An often-cited issue was that published research does not offer clear instructions for providers to follow. “How can we address this issue in the absence of strong empirical support for what to do?” asked Arthur Evans, Jr., PhD, Commissioner of Philadelphia’s Department of Behavioral Health and disAbility Services (DBHIDS).

Another theme at the conference was the difficulty of untangling co-occurring anxiety from opioid addiction, which makes clients’ need for benzodiazepines is difficult to determine in the context of MAT. “Addiction is an anxiety provoking disease,” presenter Peter DiMaria, Jr., MD, FASAM, DFAPA reminded the attendees.

And, frustratingly: “There are legal and clinical issues associated with taking someone off and with keeping them on benzodiazepines,” said Louis Baxter, Sr., MD, FASAM. Abrupt discontinuation of benzodiazepines can be life-threatening. On the other hand, MAT induction in the context of uncontrolled benzodiazepine use is ill-advised as it can lead to impairment and overdose.

Video recordings and slideshow presentations from the 2012 conference in Philadelphia are available online. They are highly recommended.

Building treatment guidelines

The conference kicked off a project to build updated treatment guidelines for Philadelphia DBHIDS. With support from Community Care Behavioral Health, the Institute for Research, Education and Training in Addictions (IRETA) coordinated the development of the guidelines using a well-researched method known as the RAND/UCLA Appropriateness Method (RAM).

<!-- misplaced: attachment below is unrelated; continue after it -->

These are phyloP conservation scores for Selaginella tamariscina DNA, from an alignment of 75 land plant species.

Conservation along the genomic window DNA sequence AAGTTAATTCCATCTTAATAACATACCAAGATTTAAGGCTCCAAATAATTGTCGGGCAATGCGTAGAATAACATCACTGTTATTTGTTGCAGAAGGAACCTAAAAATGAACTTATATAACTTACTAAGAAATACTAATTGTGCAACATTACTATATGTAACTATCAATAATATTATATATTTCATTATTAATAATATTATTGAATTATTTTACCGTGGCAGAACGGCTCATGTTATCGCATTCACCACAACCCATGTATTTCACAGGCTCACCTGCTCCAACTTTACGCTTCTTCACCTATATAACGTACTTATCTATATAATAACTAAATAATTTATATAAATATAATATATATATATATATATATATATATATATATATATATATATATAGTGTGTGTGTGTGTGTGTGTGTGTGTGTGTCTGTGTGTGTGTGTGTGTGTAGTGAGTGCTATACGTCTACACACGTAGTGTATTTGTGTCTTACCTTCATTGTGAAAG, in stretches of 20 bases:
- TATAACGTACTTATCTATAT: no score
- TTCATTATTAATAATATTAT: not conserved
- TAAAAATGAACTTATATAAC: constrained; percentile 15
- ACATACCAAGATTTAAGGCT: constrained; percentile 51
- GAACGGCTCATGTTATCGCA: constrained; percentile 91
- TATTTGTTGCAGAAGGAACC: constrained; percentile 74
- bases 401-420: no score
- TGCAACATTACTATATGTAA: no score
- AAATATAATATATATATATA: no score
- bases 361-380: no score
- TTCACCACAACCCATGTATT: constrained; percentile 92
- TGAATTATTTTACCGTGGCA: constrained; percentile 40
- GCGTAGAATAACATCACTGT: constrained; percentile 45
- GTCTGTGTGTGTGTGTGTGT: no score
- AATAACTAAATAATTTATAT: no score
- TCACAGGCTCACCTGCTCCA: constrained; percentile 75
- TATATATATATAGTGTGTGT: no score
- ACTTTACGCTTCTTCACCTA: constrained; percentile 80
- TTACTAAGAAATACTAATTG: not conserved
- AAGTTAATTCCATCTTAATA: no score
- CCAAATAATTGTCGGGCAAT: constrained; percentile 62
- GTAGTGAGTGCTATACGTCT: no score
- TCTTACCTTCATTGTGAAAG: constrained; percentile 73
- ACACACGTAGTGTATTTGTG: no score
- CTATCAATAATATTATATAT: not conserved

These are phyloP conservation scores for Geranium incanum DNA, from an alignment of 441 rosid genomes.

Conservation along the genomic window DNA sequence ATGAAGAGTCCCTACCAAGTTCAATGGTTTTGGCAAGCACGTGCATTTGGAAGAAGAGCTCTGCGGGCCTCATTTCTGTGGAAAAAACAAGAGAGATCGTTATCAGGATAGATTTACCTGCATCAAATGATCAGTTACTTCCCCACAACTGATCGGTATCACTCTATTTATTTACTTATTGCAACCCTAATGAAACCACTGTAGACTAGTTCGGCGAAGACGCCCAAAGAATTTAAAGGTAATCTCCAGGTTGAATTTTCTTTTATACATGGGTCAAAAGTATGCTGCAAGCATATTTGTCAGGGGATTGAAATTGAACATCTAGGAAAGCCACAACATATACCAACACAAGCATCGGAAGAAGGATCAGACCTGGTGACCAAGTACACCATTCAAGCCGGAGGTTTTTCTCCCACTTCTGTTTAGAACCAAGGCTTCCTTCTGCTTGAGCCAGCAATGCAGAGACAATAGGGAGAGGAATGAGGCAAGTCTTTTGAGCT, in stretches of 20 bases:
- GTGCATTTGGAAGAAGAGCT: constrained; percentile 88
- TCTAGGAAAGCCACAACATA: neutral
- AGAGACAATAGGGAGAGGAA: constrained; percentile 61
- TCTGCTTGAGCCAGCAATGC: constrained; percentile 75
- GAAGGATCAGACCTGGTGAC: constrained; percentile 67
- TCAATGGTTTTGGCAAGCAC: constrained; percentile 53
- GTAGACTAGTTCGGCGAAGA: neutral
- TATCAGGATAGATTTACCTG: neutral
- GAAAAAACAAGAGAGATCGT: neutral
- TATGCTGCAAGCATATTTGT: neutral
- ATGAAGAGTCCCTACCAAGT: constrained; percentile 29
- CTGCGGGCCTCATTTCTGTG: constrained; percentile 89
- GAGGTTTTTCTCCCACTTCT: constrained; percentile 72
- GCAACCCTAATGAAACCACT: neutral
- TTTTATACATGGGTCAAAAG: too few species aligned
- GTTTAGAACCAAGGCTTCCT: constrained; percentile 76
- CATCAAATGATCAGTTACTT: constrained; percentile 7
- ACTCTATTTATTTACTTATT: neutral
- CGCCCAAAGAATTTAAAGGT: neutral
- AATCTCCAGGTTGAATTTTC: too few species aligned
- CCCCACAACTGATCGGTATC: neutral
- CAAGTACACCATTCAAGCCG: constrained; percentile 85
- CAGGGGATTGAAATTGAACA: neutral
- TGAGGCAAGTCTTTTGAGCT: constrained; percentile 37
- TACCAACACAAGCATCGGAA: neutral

Per the RAM, multidisciplinary experts (many of them presenters at the 2012 conference), comprised an expert panel that rated the appropriateness of proposed guideline statements based on existing research, clinical experience, and consultation with one another. The guidelines were grounded in Philadelphia DBHID’s existing Practice Guidelines for Recovery and Resilience Oriented Treatment and the premise that recovery and risk management are compatible and mutually reinforcing. That is to say, a clinician can better offer each patient recovery when comfortable with risk management practices throughout the organization.

After the expert panel assembled a set of draft guidelines, Philadelphia DBHIDS issued a call for public comment to incorporate additional viewpoints into the guidelines. And in December 2013, “Management of Benzodiazepines in Medication-Assisted Treatment” practice guidelines were published and disseminated.

They are free for download and can be used by providers, consumers, and systems.
Some of the primary takeaways from the practice guidelines include:

  • Central Nervous System (CNS) depressant use is not an absolute contraindication for the use of either methadone or buprenorphine in MAT, but is a reason for caution because of potential respiratory depression. Serious overdose and death may occur if MAT is administered in conjunction with benzodiazepines, sedatives, tranquilizers, antidepressants, or alcohol.
  • Individuals who use benzodiazepines, even if used as a part of long-term therapy, should be considered at risk for adverse drug reactions including overdose and death.
  • Many people presenting to services have an extensive history of multiple substance dependence and all substance abuse, including benzodiazepines, should be actively addressed in treatment.